Factors For Determining Employee Status
SB 238 will conform California’s test for determining employment status for purposes of wage orders to the test established by the federal Fair Labor Standards Act. This “economic realities test” is predicated on 6 factors that determine whether an employee is economically dependent upon the employer:
- The nature and degree of control by the principal.
- The worker’s opportunities for profit and loss.
- The amount of the worker’s investment in facilities and equipment.
- The permanency of the relationship.
- The required skill necessary for success.
- The extent to which the services rendered are an integral part of the principal’s business.
SB 238 was shot down in its first committee on a partisan vote. I have asked for reconsideration of the vote.
Existing law as established in the case of Dynamex Operations W. v. Superior Court (2018) 4 Cal.5th 903 (Dynamex) creates a presumption that a worker who performs services for a hirer is an employee. The law also requires a 3-part test, commonly known as the “ABC” test, to establish that a worker is an independent contractor for purposes of claims for wages and benefits arising under wage orders issued by the Industrial Welfare Commission.
The independent contracting model has been under assault in California for a number of years. It culminated on April 30, 2018 with the California Supreme Court’s landmark decision in Dynamex Operations W. v. Superior Court, (2018) 4 Cal.5th 903, where the Court, in throwing out 29 years of precedence and a near 30-year old test, created an entirely new test for determining whether an individual is an independent contractor or an employee. Prior to this decision, the determination of whether an employer was an independent contractor or employee was based upon the 1989 California Supreme Court decision in S.G. Borello & Sons, Inc. v. Dept. of Industrial Relations (1989) 48Cal.3d 341, where the Court created an 11 point “economic realities” test. This 11-point test known as the “Borello” test largely focused on the degree of control the employer has over hours, equipment, and supervision.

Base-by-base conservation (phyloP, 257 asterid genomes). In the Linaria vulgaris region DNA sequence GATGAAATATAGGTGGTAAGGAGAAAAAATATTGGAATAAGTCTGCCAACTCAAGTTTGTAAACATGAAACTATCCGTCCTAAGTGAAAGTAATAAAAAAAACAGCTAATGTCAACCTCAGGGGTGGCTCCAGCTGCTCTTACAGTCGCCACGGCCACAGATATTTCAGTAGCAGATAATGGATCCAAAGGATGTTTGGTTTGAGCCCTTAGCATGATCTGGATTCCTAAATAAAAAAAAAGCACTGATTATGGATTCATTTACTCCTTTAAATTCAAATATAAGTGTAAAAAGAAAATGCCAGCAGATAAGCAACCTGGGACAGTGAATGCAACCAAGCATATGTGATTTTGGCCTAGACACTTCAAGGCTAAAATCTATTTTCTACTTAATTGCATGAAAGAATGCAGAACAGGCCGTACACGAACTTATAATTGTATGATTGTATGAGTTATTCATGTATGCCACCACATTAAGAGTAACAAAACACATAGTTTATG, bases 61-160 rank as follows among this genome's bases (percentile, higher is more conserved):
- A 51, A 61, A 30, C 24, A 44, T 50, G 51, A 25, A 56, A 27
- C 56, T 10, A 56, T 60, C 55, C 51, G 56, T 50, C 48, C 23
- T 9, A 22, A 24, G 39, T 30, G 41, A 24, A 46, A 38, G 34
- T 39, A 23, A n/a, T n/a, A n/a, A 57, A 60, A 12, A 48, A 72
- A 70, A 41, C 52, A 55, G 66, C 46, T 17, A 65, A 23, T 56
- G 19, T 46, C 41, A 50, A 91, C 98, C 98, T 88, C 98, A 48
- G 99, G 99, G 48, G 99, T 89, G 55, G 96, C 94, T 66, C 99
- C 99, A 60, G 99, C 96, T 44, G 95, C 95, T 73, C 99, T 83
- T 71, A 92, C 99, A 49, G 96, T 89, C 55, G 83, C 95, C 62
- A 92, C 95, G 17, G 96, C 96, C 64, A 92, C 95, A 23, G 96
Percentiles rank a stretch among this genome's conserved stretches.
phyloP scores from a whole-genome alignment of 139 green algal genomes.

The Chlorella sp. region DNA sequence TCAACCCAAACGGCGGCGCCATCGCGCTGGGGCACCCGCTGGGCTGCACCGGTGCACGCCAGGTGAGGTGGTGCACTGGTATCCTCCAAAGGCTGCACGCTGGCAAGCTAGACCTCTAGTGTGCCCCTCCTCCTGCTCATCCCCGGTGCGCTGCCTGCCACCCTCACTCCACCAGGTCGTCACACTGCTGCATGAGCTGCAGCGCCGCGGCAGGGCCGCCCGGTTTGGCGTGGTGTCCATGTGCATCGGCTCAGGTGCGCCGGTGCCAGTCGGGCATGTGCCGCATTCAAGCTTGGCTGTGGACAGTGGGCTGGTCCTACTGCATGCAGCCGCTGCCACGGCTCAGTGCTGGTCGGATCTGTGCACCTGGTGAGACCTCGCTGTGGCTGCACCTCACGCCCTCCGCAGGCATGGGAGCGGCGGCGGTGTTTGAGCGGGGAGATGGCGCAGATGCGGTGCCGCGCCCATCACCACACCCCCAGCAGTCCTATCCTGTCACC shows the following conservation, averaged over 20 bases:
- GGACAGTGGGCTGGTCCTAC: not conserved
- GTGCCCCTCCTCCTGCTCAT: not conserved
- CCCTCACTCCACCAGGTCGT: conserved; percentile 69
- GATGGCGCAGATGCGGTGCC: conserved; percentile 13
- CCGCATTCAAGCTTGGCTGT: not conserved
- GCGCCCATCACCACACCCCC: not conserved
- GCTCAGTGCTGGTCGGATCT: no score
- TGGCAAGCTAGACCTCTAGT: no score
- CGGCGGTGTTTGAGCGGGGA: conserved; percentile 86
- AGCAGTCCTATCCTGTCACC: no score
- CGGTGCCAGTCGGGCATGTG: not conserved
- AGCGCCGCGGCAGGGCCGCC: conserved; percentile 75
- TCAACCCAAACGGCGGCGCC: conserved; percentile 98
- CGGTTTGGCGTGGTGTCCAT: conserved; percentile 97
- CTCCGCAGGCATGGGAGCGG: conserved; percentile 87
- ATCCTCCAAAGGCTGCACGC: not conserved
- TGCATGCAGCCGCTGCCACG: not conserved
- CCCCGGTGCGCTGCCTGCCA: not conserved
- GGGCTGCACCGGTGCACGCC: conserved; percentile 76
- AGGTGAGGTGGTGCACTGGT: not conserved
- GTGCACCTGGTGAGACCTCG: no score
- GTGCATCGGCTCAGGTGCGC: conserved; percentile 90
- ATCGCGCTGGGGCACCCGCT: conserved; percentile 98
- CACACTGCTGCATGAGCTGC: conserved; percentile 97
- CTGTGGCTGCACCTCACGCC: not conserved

The new ABC test is a one-size-fits-all, far more restrictive and stringent test consisting of just three factors that makes it very difficult, if not impossible, for many companies and workers currently working under an independent contractor model to continue doing so.
In fact, it puts the livelihood of nearly two million Californians who choose to work as independent contractors at risk. It negatively impacts contractors from all types of industries such as barbering and cosmetology, agriculture, education, health care, construction, technology, transportation, and art just to name a few. It is particularly problematic to the new “Gig” economy that thrives on and requires the flexibility provided by the independent contracting model. This decision will also disproportionally affect the young, diverse and educated workforce who are increasingly choosing to be freelancers and independent contractors.
It also eliminates the choice that more and more Californians are making for their work and quality of life.
SB 238 will allow hard working Californians to be independent contractors again. As such, they will no longer have to worry about the government forcing them to become employees.
According to a 2018 Bureau of Labor Statistics Economic report, 79 percent of independent contractors prefer their work situation to traditional employment and a 2017 survey revealed that most full-time workers who left their jobs made more money as a freelancer within a year.
If California is really the land of opportunity, the Legislature needs to protect workers’ rights and freedoms to ensure they have the ability to choose when they work, where they work, what they work on, and how much they earn.